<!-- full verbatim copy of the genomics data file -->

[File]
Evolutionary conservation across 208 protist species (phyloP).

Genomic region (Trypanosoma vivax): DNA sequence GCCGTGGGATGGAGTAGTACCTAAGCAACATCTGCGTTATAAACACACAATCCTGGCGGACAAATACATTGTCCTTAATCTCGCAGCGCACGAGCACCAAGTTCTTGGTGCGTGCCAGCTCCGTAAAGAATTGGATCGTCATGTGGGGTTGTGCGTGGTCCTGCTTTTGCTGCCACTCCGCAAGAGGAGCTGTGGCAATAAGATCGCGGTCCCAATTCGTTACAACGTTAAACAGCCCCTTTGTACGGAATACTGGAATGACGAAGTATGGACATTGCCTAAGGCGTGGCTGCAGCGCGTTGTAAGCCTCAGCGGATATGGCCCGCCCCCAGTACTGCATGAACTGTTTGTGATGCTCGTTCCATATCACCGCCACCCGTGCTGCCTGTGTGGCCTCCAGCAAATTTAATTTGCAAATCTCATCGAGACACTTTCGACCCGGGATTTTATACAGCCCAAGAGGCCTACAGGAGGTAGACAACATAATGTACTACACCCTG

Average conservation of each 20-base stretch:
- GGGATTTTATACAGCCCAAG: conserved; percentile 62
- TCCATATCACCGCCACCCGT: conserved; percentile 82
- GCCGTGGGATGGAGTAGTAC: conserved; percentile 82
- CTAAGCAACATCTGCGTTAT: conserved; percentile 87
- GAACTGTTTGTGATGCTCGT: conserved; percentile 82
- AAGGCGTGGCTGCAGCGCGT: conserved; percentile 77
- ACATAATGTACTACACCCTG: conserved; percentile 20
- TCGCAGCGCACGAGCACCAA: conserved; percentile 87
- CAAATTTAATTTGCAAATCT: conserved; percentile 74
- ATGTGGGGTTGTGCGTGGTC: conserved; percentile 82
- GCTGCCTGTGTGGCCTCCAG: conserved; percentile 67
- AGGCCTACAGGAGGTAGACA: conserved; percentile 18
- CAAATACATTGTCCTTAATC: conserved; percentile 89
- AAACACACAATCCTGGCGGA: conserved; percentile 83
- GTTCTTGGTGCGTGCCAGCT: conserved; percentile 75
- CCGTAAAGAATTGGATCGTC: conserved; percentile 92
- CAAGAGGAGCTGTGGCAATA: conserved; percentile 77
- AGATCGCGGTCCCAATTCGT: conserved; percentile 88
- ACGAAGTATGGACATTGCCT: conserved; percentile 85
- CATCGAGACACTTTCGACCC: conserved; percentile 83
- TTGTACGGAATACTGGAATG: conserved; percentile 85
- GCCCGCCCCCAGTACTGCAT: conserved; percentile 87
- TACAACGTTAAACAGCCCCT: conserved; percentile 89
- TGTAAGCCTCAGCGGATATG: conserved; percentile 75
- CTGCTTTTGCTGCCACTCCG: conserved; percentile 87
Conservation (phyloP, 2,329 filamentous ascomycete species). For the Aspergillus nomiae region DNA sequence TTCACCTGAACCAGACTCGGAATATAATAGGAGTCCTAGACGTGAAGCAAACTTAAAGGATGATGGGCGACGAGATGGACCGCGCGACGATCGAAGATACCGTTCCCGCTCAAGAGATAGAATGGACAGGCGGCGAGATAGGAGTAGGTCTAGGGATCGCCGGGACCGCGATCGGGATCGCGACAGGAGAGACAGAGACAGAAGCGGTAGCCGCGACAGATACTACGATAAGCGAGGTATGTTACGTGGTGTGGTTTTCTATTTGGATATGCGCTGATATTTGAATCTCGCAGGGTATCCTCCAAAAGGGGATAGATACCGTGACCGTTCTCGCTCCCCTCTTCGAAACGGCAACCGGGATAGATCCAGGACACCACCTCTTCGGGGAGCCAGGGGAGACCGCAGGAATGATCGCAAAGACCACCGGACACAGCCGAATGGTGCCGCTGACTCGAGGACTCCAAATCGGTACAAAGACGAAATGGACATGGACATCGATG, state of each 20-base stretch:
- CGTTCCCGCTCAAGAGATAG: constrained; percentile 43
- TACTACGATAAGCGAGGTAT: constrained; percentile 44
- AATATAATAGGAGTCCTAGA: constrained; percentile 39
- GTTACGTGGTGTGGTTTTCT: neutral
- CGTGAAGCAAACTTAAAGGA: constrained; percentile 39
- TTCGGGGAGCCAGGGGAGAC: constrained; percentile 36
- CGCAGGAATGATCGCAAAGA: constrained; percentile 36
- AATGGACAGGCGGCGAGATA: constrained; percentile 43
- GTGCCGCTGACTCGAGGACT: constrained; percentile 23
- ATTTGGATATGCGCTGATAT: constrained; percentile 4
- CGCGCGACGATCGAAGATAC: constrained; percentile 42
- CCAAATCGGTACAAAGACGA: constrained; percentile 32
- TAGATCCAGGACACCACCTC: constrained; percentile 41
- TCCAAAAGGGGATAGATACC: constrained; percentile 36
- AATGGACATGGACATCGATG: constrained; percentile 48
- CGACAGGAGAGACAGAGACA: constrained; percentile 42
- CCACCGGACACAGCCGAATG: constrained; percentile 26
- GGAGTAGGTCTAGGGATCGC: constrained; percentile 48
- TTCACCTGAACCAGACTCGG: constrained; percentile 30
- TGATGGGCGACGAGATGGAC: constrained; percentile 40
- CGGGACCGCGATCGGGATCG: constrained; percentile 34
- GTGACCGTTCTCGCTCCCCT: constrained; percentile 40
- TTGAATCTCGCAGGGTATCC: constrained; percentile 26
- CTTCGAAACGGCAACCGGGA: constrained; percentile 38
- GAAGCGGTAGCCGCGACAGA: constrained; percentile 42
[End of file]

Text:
Evolutionary conservation across 208 protist species (phyloP).

Genomic region (Trypanosoma vivax): DNA sequence GCCGTGGGATGGAGTAGTACCTAAGCAACATCTGCGTTATAAACACACAATCCTGGCGGACAAATACATTGTCCTTAATCTCGCAGCGCACGAGCACCAAGTTCTTGGTGCGTGCCAGCTCCGTAAAGAATTGGATCGTCATGTGGGGTTGTGCGTGGTCCTGCTTTTGCTGCCACTCCGCAAGAGGAGCTGTGGCAATAAGATCGCGGTCCCAATTCGTTACAACGTTAAACAGCCCCTTTGTACGGAATACTGGAATGACGAAGTATGGACATTGCCTAAGGCGTGGCTGCAGCGCGTTGTAAGCCTCAGCGGATATGGCCCGCCCCCAGTACTGCATGAACTGTTTGTGATGCTCGTTCCATATCACCGCCACCCGTGCTGCCTGTGTGGCCTCCAGCAAATTTAATTTGCAAATCTCATCGAGACACTTTCGACCCGGGATTTTATACAGCCCAAGAGGCCTACAGGAGGTAGACAACATAATGTACTACACCCTG

Average conservation of each 20-base stretch:
- GGGATTTTATACAGCCCAAG: conserved; percentile 62
- TCCATATCACCGCCACCCGT: conserved; percentile 82
- GCCGTGGGATGGAGTAGTAC: conserved; percentile 82
- CTAAGCAACATCTGCGTTAT: conserved; percentile 87
- GAACTGTTTGTGATGCTCGT: conserved; percentile 82
- AAGGCGTGGCTGCAGCGCGT: conserved; percentile 77
- ACATAATGTACTACACCCTG: conserved; percentile 20
- TCGCAGCGCACGAGCACCAA: conserved; percentile 87
- CAAATTTAATTTGCAAATCT: conserved; percentile 74
- ATGTGGGGTTGTGCGTGGTC: conserved; percentile 82
- GCTGCCTGTGTGGCCTCCAG: conserved; percentile 67
- AGGCCTACAGGAGGTAGACA: conserved; percentile 18
- CAAATACATTGTCCTTAATC: conserved; percentile 89
- AAACACACAATCCTGGCGGA: conserved; percentile 83
- GTTCTTGGTGCGTGCCAGCT: conserved; percentile 75
- CCGTAAAGAATTGGATCGTC: conserved; percentile 92
- CAAGAGGAGCTGTGGCAATA: conserved; percentile 77
- AGATCGCGGTCCCAATTCGT: conserved; percentile 88
- ACGAAGTATGGACATTGCCT: conserved; percentile 85
- CATCGAGACACTTTCGACCC: conserved; percentile 83
- TTGTACGGAATACTGGAATG: conserved; percentile 85
- GCCCGCCCCCAGTACTGCAT: conserved; percentile 87
- TACAACGTTAAACAGCCCCT: conserved; percentile 89
- TGTAAGCCTCAGCGGATATG: conserved; percentile 75
- CTGCTTTTGCTGCCACTCCG: conserved; percentile 87
Conservation (phyloP, 2,329 filamentous ascomycete species). For the Aspergillus nomiae region DNA sequence TTCACCTGAACCAGACTCGGAATATAATAGGAGTCCTAGACGTGAAGCAAACTTAAAGGATGATGGGCGACGAGATGGACCGCGCGACGATCGAAGATACCGTTCCCGCTCAAGAGATAGAATGGACAGGCGGCGAGATAGGAGTAGGTCTAGGGATCGCCGGGACCGCGATCGGGATCGCGACAGGAGAGACAGAGACAGAAGCGGTAGCCGCGACAGATACTACGATAAGCGAGGTATGTTACGTGGTGTGGTTTTCTATTTGGATATGCGCTGATATTTGAATCTCGCAGGGTATCCTCCAAAAGGGGATAGATACCGTGACCGTTCTCGCTCCCCTCTTCGAAACGGCAACCGGGATAGATCCAGGACACCACCTCTTCGGGGAGCCAGGGGAGACCGCAGGAATGATCGCAAAGACCACCGGACACAGCCGAATGGTGCCGCTGACTCGAGGACTCCAAATCGGTACAAAGACGAAATGGACATGGACATCGATG, state of each 20-base stretch:
- CGTTCCCGCTCAAGAGATAG: constrained; percentile 43
- TACTACGATAAGCGAGGTAT: constrained; percentile 44
- AATATAATAGGAGTCCTAGA: constrained; percentile 39
- GTTACGTGGTGTGGTTTTCT: neutral
- CGTGAAGCAAACTTAAAGGA: constrained; percentile 39
- TTCGGGGAGCCAGGGGAGAC: constrained; percentile 36
- CGCAGGAATGATCGCAAAGA: constrained; percentile 36
- AATGGACAGGCGGCGAGATA: constrained; percentile 43
- GTGCCGCTGACTCGAGGACT: constrained; percentile 23
- ATTTGGATATGCGCTGATAT: constrained; percentile 4
- CGCGCGACGATCGAAGATAC: constrained; percentile 42
- CCAAATCGGTACAAAGACGA: constrained; percentile 32
- TAGATCCAGGACACCACCTC: constrained; percentile 41
- TCCAAAAGGGGATAGATACC: constrained; percentile 36
- AATGGACATGGACATCGATG: constrained; percentile 48
- CGACAGGAGAGACAGAGACA: constrained; percentile 42
- CCACCGGACACAGCCGAATG: constrained; percentile 26
- GGAGTAGGTCTAGGGATCGC: constrained; percentile 48
- TTCACCTGAACCAGACTCGG: constrained; percentile 30
- TGATGGGCGACGAGATGGAC: constrained; percentile 40
- CGGGACCGCGATCGGGATCG: constrained; percentile 34
- GTGACCGTTCTCGCTCCCCT: constrained; percentile 40
- TTGAATCTCGCAGGGTATCC: constrained; percentile 26
- CTTCGAAACGGCAACCGGGA: constrained; percentile 38
- GAAGCGGTAGCCGCGACAGA: constrained; percentile 42